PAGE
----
Full text: The alcohol problem

102 THE ALCOHOL PROBLEM 
had difficulty in joining in whatever conversation was 
going on. . He found that the men talked mostly about 
football, cricket, racing, the weather, workmates, 
work, and personalities, or exchanged anecdotes. 
The discussions were rarely about abstract questions 
or on religion. . The bulk of the men came to the public 
house more, if anything, because they sought com- 
panionship than because they wanted to drink. They 
found the atmosphere to be genial, and to afford 
recreation, warmth, light, change, and refreshment. 
In a public house a man usually sought his ““set,”” and 
kept to the same bar or ‘ snug.” As has often been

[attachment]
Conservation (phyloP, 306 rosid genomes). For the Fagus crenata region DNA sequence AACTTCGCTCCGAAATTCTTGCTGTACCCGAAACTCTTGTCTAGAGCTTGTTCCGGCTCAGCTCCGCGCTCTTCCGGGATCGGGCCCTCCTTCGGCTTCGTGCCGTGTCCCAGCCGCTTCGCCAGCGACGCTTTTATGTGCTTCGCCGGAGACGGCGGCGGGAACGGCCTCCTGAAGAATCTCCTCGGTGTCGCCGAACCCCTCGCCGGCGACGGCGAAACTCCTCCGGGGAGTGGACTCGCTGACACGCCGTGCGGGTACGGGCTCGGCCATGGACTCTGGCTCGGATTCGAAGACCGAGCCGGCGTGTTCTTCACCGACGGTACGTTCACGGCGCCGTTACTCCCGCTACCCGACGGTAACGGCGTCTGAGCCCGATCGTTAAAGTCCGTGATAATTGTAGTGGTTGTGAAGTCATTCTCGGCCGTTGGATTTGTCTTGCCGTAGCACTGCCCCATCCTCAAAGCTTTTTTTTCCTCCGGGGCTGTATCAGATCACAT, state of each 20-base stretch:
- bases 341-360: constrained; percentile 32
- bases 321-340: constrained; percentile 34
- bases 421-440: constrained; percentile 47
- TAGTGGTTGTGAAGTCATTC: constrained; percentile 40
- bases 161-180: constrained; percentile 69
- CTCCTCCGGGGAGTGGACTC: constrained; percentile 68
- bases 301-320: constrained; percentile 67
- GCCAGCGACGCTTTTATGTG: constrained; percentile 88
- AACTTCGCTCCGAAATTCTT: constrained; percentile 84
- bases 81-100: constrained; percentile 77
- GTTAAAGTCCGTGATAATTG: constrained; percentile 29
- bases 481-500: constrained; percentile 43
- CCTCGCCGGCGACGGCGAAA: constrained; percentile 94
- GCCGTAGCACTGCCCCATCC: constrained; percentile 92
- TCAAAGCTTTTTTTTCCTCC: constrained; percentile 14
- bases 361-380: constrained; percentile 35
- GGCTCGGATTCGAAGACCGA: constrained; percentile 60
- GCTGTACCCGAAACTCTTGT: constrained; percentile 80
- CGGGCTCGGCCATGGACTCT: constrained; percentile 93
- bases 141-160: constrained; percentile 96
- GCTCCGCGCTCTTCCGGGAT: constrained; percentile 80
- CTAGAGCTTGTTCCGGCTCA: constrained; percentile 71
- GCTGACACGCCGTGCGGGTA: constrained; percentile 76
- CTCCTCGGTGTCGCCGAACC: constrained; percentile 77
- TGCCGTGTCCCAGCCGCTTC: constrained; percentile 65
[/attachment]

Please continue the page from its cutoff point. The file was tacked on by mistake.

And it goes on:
said, ““ the ‘ pub’ is the working-man’s club.” To 
quote Selley, “the call for a glass of beer and a friendly 
exchange of greeting is a sight which no one but a 
fanatic can condemn; but the Saturday night swilling 
which goes on in many parts of the country is . . . 
totally unnecessary and inexcusable. . . . The official 
statistics do not account for anything but a small 
proportion of the drunkenness... . Those who 
leave public houses thoroughly full and fuddled 
easily outnumber those who figure in convictions for 
drunkenness.” 
The public house is an established social institution 
which plays an important part in the life of the people, 
and for a long time to come it will be regarded as 
a public necessity. Selley considers that, though there 
is not so much excessive drinking as formerly, there 
is no evidence to show that the number of persons using 
public houses has decreased. With women the number 
is probably greater than before the war. The majority 
of public houses are ‘ drink shops >’ pure and simple. 
A large proportion of them are ‘‘ places where the
	        

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